If you find yourself in the British Virgin Islands, make sure that Pusser’s is on your itinerary. As you wait for a seat in the Dining Room, grab a seat at the bar decorated with ship’s chandlery and Victorian stained glass lamps. Order a Painkiller and watch the world go by, you may even share a stool with a real pirate.
You must believe that the city of London is protected by Dragons. In fact, there are 13 Dragons marking the boundary of the city. There used to be a building called the Coal Exchange built in 1849. Adorning the building were 2 seven foot tall Dragons. In the late 1960’s the Coal Exchange was demolished, but the Dragons live on. The 2 Dragons were mounted on plinths on either side of Victoria Embankment to mark the boundary between Westminster and London.
These 2 Dragons served as the model for the city Dragons. Another Dragon was in contention for the honor and can be seen at the site of the original Temple Bar. This lone Dragon is much fiercer than the others.
If you have any doubt as to whether or not you are in London, look to these guardians. Each Dragon faces outward to protect the city. If you are seeing the Dragon’s backside then you are truly inside London.
Why Dragons? The City of London crest has been supported by Dragons since the 17th century. Since the 17th century the City of London crest has been supported by a pair of dragons. It makes sense as the City of London has used the St. George’s Cross and Emblem, in heraldry having animals (real or mythical) as supporters for a crest is quite common. One theory for the choice of dragons for the City is that the since the 14th century the City of London has used St. George’s cross as an emblem and a dragon. Since a Dragon is a key part of the legend of St. George, it makes sense.
Louisville may be one of the most haunted cities in the South. The spirits of an overcrowded graveyard, A theater patron from long ago and winged monster all hang around the city.
The Louisville Palace Theater first opened in 1928. The spirit of a young woman, known as The Gray Lady is often seen walking down the auditorium aisle looking for a seat. The sounds of children playing can be heard near the upstairs bar and the ghost of a projectionist named Bernard often walks in front of the spotlight. The story goes that he had a heart attack and fell down the projection booth stairs.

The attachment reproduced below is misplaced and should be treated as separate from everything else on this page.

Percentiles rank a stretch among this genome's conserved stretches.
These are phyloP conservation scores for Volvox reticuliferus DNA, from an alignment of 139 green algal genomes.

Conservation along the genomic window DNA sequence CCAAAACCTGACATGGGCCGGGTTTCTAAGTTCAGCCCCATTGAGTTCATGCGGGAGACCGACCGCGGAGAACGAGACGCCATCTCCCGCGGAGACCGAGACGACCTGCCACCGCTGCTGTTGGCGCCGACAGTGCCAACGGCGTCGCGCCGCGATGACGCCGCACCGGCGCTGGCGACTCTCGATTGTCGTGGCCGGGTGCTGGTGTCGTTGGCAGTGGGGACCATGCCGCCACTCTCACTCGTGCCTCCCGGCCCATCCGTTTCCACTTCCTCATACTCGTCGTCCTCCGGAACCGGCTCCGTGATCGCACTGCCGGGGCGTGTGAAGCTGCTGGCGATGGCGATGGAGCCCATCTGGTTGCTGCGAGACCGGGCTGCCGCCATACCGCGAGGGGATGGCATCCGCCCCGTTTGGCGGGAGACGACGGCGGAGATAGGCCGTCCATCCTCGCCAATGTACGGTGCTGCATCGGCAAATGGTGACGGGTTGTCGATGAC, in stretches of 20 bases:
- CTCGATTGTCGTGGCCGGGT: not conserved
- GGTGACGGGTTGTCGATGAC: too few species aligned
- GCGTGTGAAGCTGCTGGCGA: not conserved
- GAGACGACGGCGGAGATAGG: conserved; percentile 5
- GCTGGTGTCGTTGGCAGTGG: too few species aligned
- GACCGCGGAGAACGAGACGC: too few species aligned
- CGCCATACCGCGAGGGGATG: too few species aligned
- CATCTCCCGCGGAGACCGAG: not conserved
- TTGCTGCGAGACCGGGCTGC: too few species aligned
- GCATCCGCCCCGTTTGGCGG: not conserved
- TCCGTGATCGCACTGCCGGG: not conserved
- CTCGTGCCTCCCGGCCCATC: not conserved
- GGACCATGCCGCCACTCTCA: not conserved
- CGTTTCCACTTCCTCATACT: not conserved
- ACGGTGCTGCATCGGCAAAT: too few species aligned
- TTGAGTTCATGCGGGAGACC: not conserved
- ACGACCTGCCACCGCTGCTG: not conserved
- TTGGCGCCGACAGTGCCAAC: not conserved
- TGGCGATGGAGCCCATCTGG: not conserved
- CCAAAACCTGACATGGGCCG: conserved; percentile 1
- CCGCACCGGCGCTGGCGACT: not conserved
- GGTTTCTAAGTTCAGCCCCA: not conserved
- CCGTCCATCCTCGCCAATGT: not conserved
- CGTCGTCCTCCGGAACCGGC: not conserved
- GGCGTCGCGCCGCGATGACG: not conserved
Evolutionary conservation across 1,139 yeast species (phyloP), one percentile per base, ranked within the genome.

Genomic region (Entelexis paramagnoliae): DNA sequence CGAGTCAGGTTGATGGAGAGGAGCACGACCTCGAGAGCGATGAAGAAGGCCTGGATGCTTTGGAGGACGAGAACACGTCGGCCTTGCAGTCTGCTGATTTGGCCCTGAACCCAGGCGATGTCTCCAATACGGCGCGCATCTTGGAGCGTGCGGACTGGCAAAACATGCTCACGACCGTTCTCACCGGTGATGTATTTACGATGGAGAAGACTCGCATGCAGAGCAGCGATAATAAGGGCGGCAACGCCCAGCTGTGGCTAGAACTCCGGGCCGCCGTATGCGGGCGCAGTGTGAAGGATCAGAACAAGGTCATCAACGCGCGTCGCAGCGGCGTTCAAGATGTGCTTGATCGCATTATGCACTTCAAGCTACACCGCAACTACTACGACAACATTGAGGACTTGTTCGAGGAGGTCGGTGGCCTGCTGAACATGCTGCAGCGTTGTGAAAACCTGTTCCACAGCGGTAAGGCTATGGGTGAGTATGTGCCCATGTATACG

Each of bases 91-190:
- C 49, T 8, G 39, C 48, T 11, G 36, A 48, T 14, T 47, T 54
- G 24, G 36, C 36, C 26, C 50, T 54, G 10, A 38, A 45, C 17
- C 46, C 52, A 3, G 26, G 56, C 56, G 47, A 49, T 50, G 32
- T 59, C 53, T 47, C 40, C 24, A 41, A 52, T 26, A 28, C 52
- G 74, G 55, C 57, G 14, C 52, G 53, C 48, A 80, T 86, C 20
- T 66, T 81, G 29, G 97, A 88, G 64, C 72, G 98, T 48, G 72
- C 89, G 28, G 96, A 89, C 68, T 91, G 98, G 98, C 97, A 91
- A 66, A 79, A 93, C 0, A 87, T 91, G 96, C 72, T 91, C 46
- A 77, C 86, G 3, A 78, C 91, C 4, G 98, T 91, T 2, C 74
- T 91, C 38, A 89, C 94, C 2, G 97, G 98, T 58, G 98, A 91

In Old Louisville, you can find “The Pink Palace”. A spirit named Avery haunts 1473 St. James Court. Local author, David Domine, has written several books on Haunted Louisville that we highly recommend. If you happen to run into him at the Louisville Welcome Center be sure to ask him about the time that saved a woman’s life by scaring her out of the bathtub. You can also visit these haunts and others on one of his Ghost Walks.
The Church of Christ The Scientist on S. Third St. is where you might see the “Lady on the Stairs”. After deciding to elope with her boyfriend, a soldier stationed at Fort Taylor, she waited and waited for him on the steps. He never showed up, as she waited for several nights, she grew despondent. The year was 1918 and her soldier boy was one of many inflicted with the Spanish Flu. He died several days later, she also became infected and passed away. Some say she still paces the stairs every night waiting for her intended.
Venture past the parish graveyard for the Fourth Street Methodist Episcopal Church and you may catch a glimpse of shadowy figures in the chapel or the apparition of a woman that tends to the graves of infants. In 1858, the company that owned the cemetery began to resell burial plots by removing headstones and labelling the plots as “old graves” on their records. It wasn’t until the late 1980’s that rumors began to spread that coffins were buried so poorly buried that they stuck out of the ground. The graveyard owners were taken to prison and experts began to investigate the burials. They estimate that 7 or more bodies were interred in each burial plot.
Walnut Street Baptist Church is home to a different type of haunting. In the late 1800’s, Two men saw a man flying above them in a strange contraption. The Courier-Journal reported “He worked his feet as though he was running a treadle, and his arms seemed to be swinging to and fro above his head, though the latter movement sometimes appeared to be executed with wings or fans”. By the early 1900s, the neighbors began spotting something lurking atop the building. Witnesses described the creature as human with bat like wings. This gargoyle was dubbed the Demon Leaper.
For more information on David Domine and his Haunted Ghost Tours check out…